Chronic pain is a common problem among active-duty military personnel and veterans. NCCIH, the US Department of Veterans Affairs, and other agencies are sponsoring research to see whether integrative approaches can help. For example, an NCCIH-funded study is developing an innovative, collaborative treatment model involving chiropractors, primary care providers, and mental health providers for veterans with spine pain and related mental health conditions.
Integrative health care may include chiropractic therapy, yoga, meditation, and more. Integrative providers could include medical doctors, Doctors of Osteopathy (DO), Physician Assistants (PA), or Nurse Practitioners (NP). Some are board-certified in integrative medicine, meaning they passed rigorous exams. Others are licensed therapists.
Integrative health brings conventional and complementary approaches together in a coordinated way. That approach emphasizes multimodal interventions, which are two or more interventions such as conventional medicine, lifestyle changes, physical rehabilitation, psychotherapy, and complementary health approaches in various combinations, with an emphasis on treating the whole person rather than, for example, one organ system.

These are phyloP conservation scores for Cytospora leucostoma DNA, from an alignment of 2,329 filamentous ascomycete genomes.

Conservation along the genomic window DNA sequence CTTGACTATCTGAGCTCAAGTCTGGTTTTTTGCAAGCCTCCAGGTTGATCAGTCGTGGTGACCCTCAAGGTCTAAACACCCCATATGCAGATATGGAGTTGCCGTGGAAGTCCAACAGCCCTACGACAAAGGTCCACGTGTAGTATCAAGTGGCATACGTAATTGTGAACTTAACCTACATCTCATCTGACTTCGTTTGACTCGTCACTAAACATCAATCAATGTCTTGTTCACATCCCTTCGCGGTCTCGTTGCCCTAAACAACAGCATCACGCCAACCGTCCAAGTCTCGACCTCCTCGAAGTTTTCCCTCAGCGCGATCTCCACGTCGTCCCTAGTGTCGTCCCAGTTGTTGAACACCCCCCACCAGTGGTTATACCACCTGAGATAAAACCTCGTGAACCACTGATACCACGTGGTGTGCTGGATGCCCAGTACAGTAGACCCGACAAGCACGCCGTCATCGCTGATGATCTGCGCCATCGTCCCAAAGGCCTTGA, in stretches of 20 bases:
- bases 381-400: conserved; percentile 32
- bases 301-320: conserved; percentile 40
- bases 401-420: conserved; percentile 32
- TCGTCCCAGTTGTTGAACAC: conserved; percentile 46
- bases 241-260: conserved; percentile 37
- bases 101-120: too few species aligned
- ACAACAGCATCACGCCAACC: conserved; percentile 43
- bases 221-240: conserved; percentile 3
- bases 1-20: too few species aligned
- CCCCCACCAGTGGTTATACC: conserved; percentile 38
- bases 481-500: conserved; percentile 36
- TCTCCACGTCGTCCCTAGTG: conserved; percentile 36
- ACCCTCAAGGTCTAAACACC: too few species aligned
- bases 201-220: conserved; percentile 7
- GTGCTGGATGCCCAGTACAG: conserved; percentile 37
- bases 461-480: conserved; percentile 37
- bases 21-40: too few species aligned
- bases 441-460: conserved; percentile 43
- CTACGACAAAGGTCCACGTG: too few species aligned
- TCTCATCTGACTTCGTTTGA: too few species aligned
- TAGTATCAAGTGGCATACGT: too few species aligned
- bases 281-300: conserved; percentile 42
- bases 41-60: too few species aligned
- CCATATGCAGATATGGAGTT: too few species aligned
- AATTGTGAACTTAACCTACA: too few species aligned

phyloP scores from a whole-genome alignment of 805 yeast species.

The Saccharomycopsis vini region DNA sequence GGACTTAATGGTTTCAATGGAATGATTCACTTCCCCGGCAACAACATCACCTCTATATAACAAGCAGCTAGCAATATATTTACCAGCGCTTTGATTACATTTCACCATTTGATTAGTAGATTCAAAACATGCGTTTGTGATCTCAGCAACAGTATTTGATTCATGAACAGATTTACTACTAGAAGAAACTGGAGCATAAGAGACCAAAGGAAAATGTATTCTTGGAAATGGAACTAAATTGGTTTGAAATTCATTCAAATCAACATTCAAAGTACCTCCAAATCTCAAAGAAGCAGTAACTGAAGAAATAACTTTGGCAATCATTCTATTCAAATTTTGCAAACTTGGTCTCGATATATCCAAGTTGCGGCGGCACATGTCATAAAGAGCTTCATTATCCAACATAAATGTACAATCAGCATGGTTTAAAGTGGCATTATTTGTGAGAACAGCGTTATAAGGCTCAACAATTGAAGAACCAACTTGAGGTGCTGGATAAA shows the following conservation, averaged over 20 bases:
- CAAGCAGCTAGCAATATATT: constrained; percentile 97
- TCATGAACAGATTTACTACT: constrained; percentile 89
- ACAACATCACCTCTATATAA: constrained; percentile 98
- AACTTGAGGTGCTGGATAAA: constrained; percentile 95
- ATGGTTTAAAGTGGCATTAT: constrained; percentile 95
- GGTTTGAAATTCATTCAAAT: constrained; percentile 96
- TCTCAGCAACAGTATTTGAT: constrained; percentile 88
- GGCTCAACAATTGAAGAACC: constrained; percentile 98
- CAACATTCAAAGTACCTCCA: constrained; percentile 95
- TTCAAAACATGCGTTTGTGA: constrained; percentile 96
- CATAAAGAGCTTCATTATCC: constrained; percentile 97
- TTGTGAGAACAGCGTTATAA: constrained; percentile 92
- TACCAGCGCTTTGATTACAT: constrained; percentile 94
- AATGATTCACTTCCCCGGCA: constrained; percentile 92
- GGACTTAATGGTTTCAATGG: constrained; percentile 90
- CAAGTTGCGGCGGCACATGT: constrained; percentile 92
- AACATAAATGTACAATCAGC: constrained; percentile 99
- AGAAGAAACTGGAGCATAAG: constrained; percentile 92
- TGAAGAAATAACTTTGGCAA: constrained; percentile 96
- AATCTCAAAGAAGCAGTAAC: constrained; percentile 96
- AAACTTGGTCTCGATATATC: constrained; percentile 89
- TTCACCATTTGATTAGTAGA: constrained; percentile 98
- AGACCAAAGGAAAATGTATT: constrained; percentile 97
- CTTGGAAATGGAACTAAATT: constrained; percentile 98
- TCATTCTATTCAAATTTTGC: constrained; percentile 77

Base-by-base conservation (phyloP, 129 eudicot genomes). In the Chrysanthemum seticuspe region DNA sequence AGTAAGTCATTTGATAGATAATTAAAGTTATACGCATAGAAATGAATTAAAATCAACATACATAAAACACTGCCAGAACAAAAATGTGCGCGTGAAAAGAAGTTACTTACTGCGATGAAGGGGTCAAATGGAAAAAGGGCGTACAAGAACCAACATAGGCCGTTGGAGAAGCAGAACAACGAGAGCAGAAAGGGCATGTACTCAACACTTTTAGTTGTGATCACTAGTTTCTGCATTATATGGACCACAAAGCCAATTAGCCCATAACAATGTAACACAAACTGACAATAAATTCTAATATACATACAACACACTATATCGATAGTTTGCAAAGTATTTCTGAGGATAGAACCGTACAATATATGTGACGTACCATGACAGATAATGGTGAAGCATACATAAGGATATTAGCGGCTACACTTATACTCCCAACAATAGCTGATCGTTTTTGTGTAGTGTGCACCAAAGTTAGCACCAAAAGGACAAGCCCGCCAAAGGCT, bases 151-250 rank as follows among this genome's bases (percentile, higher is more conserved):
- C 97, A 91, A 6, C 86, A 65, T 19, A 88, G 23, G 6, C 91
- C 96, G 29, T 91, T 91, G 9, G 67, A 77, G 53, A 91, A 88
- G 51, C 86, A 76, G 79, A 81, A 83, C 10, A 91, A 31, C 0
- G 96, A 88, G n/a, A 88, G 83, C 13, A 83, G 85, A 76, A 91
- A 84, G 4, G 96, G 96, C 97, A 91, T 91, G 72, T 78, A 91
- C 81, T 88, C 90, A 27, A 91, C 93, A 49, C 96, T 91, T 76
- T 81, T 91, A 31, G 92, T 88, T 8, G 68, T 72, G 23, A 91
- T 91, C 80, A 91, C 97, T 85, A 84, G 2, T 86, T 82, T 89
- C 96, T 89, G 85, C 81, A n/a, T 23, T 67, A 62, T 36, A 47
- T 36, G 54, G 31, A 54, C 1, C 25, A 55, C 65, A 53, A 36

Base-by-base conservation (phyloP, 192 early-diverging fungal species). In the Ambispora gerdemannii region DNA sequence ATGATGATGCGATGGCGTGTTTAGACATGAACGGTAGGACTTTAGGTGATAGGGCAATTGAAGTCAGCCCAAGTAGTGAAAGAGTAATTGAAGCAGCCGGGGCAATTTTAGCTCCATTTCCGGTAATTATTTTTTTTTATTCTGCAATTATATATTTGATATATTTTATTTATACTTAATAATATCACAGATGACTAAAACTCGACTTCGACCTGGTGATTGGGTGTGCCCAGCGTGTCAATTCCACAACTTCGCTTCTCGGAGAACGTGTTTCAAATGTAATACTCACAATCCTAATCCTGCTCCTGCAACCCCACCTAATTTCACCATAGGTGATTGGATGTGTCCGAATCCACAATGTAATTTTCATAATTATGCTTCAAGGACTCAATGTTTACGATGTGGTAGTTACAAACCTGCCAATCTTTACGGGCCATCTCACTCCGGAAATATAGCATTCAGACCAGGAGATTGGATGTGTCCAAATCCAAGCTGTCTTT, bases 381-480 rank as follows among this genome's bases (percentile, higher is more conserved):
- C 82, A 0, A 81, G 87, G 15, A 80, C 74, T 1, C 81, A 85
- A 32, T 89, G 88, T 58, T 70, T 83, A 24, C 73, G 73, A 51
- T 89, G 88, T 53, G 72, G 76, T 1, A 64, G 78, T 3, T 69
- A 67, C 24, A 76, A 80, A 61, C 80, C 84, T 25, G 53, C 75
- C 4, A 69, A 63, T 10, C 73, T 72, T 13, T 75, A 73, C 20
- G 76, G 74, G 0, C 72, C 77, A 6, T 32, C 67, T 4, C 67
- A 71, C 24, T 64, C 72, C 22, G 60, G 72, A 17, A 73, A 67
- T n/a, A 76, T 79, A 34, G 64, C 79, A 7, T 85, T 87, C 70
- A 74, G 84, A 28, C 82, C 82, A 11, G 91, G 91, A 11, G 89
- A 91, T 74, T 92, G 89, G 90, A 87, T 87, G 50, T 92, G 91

Casale discovered that that’s the key for an integrative approach using cannabis—it’s all about trying to find whole person health. Whole person health refers to helping individuals improve and restore their health in multiple interconnected domains—biological, behavioral, social, and environmental—rather than just treating disease.
Research continues on whole person health, including expanding the understanding of the connections between these various aspects of health, and connections between organs and body systems (such as the endocannabinoid system).
One current NCCIH-funded study is testing the effects of adding mindfulness meditation, self-hypnosis, or other complementary approaches to pain management programs for veterans. The goal is to help patients feel and function better and reduce their need for pain medicines that can have serious side effects.